“Wherever we find a human society, however primitive, there is a universe, and wherever we find a universe, of whatever kind, there is a society; both go together, and the one does not exist without the other”
There’s a few consistent themes I can apply to my research on Aboriginal Dreamtime, namely— Holy shit, I had absolutely no idea. And, that is truly exceptional, my mind is blown.
Both apply aggressively to this article.
“I’ll just quickly read this article on Aboriginal Dreamti …”
This Article holds many keys I feel affected the extent to which Aboriginal people remained ‘primitive’.
There’s always a connotations attached to the modern definition of that word. We adhere a notion of being ‘underdeveloped’ to the term, as if by not confirming to the general timeline of technological advancement, that a society is lesser than another. This is not the case here. Alternatively, I’d argue that being primitive in this sense, is a positive term tied to the endearment the Aboriginal people had with the land.
If you look broadly at the evolution of man, there’s key points along the timeline that stand out as exemplary in establishing what we are today as humans.
We developed a union with tools, agriculture, a system of time (calendar) to differentiate seasons. We developed a relationship with other animals, whether that be for food or clothing or assistance, and we developed a system of recording events.
These stand out to me as defining point in humanity.
Looking at the general timeline of other civilisations, ‘we’ took those points and embellished on them. Tools turned in technology, technology affected agriculture to the point where we could harvest and no longer needed to roam, instead settled down in locations. Our relationship with animals succeed the point of union whereby species started becoming extinct through artificial human involvement. And finally our systems of recording events developed in the modern notion of History, where we logged and recorded the past so extensively that we could ‘learn and improve’ on the past.
By contrast, the Aboriginal people (to me) found that exact balance point which defined them as conscious self aware humans, at the top of the food chain, while living in total SUSTAINABLE synergy with the environment— all of which extends from their interpretation of the world and forces around them. The Dreamtime.
The branching ideas behind The Dreamtime all stem from the universe, nature, and society being formed at the same moment— The Dreaming. The ancestral spirits who created this world are all still present, however no longer visible. The spirits are not seen as being omnipotent, in the sense that humans, too, are considered to be co-creators, and by extension tasked with the responsibility of maintaining the relationship between natural and cultural forces.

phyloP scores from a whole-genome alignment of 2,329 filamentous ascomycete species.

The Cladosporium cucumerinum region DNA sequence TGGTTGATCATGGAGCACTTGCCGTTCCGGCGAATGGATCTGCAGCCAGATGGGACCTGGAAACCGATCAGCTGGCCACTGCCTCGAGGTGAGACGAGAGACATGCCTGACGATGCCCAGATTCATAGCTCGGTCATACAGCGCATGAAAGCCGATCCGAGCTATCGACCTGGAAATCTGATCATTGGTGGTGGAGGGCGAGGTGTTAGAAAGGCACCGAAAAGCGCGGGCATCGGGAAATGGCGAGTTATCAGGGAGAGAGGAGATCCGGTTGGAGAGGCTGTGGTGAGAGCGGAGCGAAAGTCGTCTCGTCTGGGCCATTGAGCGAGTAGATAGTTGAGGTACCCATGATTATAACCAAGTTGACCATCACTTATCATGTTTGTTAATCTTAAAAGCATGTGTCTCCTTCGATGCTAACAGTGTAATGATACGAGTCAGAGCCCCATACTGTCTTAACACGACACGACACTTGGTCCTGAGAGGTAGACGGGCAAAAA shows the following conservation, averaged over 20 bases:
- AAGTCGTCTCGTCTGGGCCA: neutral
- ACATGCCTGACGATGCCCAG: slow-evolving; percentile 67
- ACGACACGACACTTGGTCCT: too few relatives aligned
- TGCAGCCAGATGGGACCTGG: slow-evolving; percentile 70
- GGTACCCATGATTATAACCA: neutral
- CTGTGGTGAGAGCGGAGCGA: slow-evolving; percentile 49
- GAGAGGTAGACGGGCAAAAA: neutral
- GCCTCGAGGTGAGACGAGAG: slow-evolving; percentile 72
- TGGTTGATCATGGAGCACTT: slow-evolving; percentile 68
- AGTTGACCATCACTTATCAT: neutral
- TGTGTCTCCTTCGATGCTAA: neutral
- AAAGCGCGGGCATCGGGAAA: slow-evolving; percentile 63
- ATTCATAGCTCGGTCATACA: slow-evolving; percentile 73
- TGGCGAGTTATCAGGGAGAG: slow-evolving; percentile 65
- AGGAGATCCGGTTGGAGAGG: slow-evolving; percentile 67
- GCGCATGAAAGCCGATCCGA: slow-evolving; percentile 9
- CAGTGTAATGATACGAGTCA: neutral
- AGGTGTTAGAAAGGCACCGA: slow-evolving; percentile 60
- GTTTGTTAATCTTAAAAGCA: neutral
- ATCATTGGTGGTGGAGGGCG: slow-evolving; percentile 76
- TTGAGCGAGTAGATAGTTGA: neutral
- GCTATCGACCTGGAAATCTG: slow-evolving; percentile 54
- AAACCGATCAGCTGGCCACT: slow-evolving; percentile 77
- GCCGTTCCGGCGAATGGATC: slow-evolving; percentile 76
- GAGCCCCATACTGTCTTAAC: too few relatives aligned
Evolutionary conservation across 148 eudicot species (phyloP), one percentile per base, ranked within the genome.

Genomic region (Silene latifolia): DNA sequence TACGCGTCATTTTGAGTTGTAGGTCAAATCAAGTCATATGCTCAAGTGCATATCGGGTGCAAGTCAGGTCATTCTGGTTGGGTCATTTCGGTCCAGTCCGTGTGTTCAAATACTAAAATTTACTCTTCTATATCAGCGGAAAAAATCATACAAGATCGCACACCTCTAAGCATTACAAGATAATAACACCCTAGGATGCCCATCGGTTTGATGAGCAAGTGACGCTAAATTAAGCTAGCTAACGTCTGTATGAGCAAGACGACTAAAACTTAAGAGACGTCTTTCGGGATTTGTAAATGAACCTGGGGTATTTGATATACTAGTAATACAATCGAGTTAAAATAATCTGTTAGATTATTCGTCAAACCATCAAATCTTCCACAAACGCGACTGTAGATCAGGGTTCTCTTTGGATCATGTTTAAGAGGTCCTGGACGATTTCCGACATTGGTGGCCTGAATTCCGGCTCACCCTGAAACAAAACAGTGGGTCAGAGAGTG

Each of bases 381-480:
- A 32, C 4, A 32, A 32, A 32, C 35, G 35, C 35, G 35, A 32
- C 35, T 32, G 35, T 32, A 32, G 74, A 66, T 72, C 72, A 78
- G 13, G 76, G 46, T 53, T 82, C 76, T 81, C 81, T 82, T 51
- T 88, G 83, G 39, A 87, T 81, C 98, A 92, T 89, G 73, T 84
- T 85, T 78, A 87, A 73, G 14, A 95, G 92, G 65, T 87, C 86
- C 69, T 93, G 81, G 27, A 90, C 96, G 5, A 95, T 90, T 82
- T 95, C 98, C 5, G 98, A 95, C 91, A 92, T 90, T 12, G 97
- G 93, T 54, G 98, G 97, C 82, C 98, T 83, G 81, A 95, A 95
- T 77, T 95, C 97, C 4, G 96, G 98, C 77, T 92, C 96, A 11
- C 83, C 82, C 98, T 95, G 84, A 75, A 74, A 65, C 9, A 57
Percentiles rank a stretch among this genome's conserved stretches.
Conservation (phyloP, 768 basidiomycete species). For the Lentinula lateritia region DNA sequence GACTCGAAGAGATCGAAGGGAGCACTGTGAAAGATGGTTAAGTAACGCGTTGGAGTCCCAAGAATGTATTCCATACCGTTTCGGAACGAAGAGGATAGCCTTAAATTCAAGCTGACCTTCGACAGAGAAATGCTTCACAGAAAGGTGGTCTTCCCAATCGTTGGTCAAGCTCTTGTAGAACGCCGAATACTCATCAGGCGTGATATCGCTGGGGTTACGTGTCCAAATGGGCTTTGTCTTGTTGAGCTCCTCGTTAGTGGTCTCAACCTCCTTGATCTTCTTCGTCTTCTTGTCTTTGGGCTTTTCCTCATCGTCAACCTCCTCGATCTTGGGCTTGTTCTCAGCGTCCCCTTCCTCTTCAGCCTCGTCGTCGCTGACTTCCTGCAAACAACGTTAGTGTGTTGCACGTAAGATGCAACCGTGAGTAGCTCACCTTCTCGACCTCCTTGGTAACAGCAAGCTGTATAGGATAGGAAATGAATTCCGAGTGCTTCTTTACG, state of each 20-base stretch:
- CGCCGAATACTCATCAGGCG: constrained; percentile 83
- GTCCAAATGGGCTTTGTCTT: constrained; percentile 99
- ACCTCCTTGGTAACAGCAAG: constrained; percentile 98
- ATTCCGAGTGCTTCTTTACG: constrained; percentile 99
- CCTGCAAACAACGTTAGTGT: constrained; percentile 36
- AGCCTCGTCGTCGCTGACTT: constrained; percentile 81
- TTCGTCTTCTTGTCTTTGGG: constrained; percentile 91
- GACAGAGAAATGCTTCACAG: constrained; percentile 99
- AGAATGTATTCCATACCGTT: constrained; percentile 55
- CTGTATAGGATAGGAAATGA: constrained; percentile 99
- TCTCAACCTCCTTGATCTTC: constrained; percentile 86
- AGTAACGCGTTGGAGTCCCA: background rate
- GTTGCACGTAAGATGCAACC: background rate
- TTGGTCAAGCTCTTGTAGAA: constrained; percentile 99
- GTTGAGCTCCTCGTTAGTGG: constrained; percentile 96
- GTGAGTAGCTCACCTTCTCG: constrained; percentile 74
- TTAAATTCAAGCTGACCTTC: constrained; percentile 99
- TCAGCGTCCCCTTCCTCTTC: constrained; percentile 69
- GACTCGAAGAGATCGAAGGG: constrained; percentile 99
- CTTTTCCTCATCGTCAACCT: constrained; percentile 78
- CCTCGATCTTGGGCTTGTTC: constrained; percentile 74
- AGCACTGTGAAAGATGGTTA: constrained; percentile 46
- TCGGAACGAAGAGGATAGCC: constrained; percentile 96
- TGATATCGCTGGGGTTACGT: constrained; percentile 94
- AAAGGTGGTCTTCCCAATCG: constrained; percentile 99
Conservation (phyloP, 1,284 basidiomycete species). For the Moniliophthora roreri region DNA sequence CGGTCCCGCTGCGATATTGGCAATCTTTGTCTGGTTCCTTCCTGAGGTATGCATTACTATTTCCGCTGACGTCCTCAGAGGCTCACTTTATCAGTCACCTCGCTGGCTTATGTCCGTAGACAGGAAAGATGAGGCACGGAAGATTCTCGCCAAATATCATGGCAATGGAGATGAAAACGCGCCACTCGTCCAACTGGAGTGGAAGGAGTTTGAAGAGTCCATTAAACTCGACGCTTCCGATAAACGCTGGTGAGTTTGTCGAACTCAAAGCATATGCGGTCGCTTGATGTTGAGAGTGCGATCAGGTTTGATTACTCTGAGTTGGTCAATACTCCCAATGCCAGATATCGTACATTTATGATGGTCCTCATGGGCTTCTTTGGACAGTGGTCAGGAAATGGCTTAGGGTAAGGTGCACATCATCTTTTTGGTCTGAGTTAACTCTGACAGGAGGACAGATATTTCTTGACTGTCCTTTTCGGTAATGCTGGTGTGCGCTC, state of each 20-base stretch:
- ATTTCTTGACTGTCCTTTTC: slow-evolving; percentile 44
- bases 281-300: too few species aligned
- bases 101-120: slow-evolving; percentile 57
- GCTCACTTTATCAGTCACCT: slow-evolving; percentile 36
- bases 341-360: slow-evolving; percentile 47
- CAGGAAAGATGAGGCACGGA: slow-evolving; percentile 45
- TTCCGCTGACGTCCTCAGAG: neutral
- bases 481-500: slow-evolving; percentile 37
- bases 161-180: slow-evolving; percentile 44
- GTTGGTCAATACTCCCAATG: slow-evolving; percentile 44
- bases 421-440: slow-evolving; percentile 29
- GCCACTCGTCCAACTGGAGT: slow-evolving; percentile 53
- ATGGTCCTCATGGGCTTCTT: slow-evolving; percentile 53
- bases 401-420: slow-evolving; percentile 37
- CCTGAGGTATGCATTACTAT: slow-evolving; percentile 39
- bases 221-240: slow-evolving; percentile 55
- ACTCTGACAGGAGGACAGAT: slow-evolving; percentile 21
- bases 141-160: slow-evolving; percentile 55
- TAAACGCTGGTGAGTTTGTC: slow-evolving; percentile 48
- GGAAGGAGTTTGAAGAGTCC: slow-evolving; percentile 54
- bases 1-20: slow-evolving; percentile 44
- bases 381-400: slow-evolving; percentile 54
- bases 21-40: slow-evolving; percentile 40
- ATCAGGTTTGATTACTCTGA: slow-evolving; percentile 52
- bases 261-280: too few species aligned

“(Aboriginal) human beings have a responsibility to intervene where they consider intervention necessary and to leave things alone when they consider that necessary. Humans have the ability to adjust the system, as well as throw it out of kilter”
Already this system of religion differentiates itself from traditional monotheistic thinking, prevalent through large portions of Human history. Even when compared to say Buddhism— A religion widely considered as harmonious and balanced, still forms itself around servitude to a single deity. The Dreamtime is different. It’s responsibility based. Morals are based around liability to the land, opposed to fear of discipline.
Furthermore, (and this is the really interesting part for me), The Dreaming is grounded in proven systems. Throughout the life of the religion, Elders learnt to interpret the Sky Dome above them, and read the stars as messages from ancestral spirits, explaining the notion of seasons, and navigation, in a early form of a scientific handbook. The cosmology in the stars is proven and true, and provided a fixed pattern to live by. They observed ecological causes, and studied their effects. When lightning struck, and fire ensued, the burnt ground provided a nurturing nutrient rich blanket for new crops to germinate. A reaction causing an almost equal and opposite reaction. This was interpreted as a lesson in reciprocal land care from the Ancestors in the dreaming above, and passed down the caretakers below, and consequently taught and practiced by following tribes. Backburning— a modern technique of agriculture employing the same technique, was only properly utilised by western society (Romans) a few thousand years ago. Whereas Aboriginal people (reportedly stemming from the Nyungar people) was being employed along the eastern coast of Australia as much as 120,000 years ago. ONE HUNDRED AND TWENTY THOUSAND YEARS.
The most common use of fire in Christianity (the most common religion in modern and ancient world) was [prooobably] to burn witches in the 1500’s… And if you forced an Aboriginal man and a Catholic man to meet in the 1500’s, the former would probably consider himself more advanced of the two.
Your move Aboriginals!